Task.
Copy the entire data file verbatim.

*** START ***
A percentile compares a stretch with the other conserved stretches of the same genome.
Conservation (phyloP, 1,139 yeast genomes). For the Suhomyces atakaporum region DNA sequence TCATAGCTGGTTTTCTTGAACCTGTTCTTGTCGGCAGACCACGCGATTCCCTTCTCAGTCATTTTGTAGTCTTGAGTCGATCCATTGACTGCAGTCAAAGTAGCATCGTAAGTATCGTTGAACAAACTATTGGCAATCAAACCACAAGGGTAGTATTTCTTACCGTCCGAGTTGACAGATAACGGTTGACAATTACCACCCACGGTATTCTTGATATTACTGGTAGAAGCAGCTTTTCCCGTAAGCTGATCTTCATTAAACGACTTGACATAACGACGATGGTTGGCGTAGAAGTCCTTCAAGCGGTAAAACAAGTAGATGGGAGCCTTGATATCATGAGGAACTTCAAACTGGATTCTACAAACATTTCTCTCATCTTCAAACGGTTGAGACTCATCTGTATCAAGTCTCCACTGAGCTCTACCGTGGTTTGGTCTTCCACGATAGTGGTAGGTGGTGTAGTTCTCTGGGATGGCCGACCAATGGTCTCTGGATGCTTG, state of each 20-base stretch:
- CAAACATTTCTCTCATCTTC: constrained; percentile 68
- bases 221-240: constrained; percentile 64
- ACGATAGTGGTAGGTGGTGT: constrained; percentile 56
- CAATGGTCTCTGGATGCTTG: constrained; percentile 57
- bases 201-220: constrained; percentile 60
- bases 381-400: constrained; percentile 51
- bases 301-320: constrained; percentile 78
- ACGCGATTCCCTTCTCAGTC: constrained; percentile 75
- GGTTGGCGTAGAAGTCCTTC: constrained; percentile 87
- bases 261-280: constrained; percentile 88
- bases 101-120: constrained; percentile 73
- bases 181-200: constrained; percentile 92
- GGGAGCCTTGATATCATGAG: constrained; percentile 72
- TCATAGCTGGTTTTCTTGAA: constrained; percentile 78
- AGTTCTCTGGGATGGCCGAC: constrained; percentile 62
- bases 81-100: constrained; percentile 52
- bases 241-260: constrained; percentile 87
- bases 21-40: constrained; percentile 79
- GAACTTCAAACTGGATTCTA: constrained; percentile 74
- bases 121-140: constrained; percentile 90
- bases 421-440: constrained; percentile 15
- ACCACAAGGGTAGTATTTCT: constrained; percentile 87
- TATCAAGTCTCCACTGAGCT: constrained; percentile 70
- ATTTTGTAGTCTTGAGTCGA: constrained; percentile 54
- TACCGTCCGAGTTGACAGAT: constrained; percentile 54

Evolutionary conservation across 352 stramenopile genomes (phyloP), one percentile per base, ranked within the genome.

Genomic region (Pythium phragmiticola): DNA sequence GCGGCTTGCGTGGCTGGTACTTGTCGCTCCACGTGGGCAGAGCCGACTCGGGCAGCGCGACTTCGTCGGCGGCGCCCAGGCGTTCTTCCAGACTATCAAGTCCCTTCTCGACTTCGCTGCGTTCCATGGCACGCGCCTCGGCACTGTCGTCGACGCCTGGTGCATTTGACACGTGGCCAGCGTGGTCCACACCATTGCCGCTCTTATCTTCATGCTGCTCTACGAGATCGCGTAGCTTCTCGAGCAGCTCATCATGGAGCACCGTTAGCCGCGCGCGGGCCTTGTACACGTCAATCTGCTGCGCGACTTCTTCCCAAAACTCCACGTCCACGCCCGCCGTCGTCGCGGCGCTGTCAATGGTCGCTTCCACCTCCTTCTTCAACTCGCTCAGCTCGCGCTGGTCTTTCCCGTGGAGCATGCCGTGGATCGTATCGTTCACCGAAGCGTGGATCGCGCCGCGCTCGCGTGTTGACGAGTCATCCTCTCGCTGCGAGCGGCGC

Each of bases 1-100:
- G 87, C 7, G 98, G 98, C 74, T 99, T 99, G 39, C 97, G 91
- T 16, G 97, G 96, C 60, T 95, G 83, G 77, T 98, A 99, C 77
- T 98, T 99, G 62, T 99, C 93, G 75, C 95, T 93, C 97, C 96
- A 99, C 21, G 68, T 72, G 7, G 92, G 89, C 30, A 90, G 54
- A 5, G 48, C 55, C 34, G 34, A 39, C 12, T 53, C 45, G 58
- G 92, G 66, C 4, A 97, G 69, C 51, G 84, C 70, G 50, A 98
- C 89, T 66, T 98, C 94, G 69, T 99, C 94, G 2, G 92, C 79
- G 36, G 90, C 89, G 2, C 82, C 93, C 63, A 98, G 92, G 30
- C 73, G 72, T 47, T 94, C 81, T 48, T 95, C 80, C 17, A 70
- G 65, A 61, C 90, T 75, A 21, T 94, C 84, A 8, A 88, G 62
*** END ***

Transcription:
A percentile compares a stretch with the other conserved stretches of the same genome.
Conservation (phyloP, 1,139 yeast genomes). For the Suhomyces atakaporum region DNA sequence TCATAGCTGGTTTTCTTGAACCTGTTCTTGTCGGCAGACCACGCGATTCCCTTCTCAGTCATTTTGTAGTCTTGAGTCGATCCATTGACTGCAGTCAAAGTAGCATCGTAAGTATCGTTGAACAAACTATTGGCAATCAAACCACAAGGGTAGTATTTCTTACCGTCCGAGTTGACAGATAACGGTTGACAATTACCACCCACGGTATTCTTGATATTACTGGTAGAAGCAGCTTTTCCCGTAAGCTGATCTTCATTAAACGACTTGACATAACGACGATGGTTGGCGTAGAAGTCCTTCAAGCGGTAAAACAAGTAGATGGGAGCCTTGATATCATGAGGAACTTCAAACTGGATTCTACAAACATTTCTCTCATCTTCAAACGGTTGAGACTCATCTGTATCAAGTCTCCACTGAGCTCTACCGTGGTTTGGTCTTCCACGATAGTGGTAGGTGGTGTAGTTCTCTGGGATGGCCGACCAATGGTCTCTGGATGCTTG, state of each 20-base stretch:
- CAAACATTTCTCTCATCTTC: constrained; percentile 68
- bases 221-240: constrained; percentile 64
- ACGATAGTGGTAGGTGGTGT: constrained; percentile 56
- CAATGGTCTCTGGATGCTTG: constrained; percentile 57
- bases 201-220: constrained; percentile 60
- bases 381-400: constrained; percentile 51
- bases 301-320: constrained; percentile 78
- ACGCGATTCCCTTCTCAGTC: constrained; percentile 75
- GGTTGGCGTAGAAGTCCTTC: constrained; percentile 87
- bases 261-280: constrained; percentile 88
- bases 101-120: constrained; percentile 73
- bases 181-200: constrained; percentile 92
- GGGAGCCTTGATATCATGAG: constrained; percentile 72
- TCATAGCTGGTTTTCTTGAA: constrained; percentile 78
- AGTTCTCTGGGATGGCCGAC: constrained; percentile 62
- bases 81-100: constrained; percentile 52
- bases 241-260: constrained; percentile 87
- bases 21-40: constrained; percentile 79
- GAACTTCAAACTGGATTCTA: constrained; percentile 74
- bases 121-140: constrained; percentile 90
- bases 421-440: constrained; percentile 15
- ACCACAAGGGTAGTATTTCT: constrained; percentile 87
- TATCAAGTCTCCACTGAGCT: constrained; percentile 70
- ATTTTGTAGTCTTGAGTCGA: constrained; percentile 54
- TACCGTCCGAGTTGACAGAT: constrained; percentile 54

Evolutionary conservation across 352 stramenopile genomes (phyloP), one percentile per base, ranked within the genome.

Genomic region (Pythium phragmiticola): DNA sequence GCGGCTTGCGTGGCTGGTACTTGTCGCTCCACGTGGGCAGAGCCGACTCGGGCAGCGCGACTTCGTCGGCGGCGCCCAGGCGTTCTTCCAGACTATCAAGTCCCTTCTCGACTTCGCTGCGTTCCATGGCACGCGCCTCGGCACTGTCGTCGACGCCTGGTGCATTTGACACGTGGCCAGCGTGGTCCACACCATTGCCGCTCTTATCTTCATGCTGCTCTACGAGATCGCGTAGCTTCTCGAGCAGCTCATCATGGAGCACCGTTAGCCGCGCGCGGGCCTTGTACACGTCAATCTGCTGCGCGACTTCTTCCCAAAACTCCACGTCCACGCCCGCCGTCGTCGCGGCGCTGTCAATGGTCGCTTCCACCTCCTTCTTCAACTCGCTCAGCTCGCGCTGGTCTTTCCCGTGGAGCATGCCGTGGATCGTATCGTTCACCGAAGCGTGGATCGCGCCGCGCTCGCGTGTTGACGAGTCATCCTCTCGCTGCGAGCGGCGC

Each of bases 1-100:
- G 87, C 7, G 98, G 98, C 74, T 99, T 99, G 39, C 97, G 91
- T 16, G 97, G 96, C 60, T 95, G 83, G 77, T 98, A 99, C 77
- T 98, T 99, G 62, T 99, C 93, G 75, C 95, T 93, C 97, C 96
- A 99, C 21, G 68, T 72, G 7, G 92, G 89, C 30, A 90, G 54
- A 5, G 48, C 55, C 34, G 34, A 39, C 12, T 53, C 45, G 58
- G 92, G 66, C 4, A 97, G 69, C 51, G 84, C 70, G 50, A 98
- C 89, T 66, T 98, C 94, G 69, T 99, C 94, G 2, G 92, C 79
- G 36, G 90, C 89, G 2, C 82, C 93, C 63, A 98, G 92, G 30
- C 73, G 72, T 47, T 94, C 81, T 48, T 95, C 80, C 17, A 70
- G 65, A 61, C 90, T 75, A 21, T 94, C 84, A 8, A 88, G 62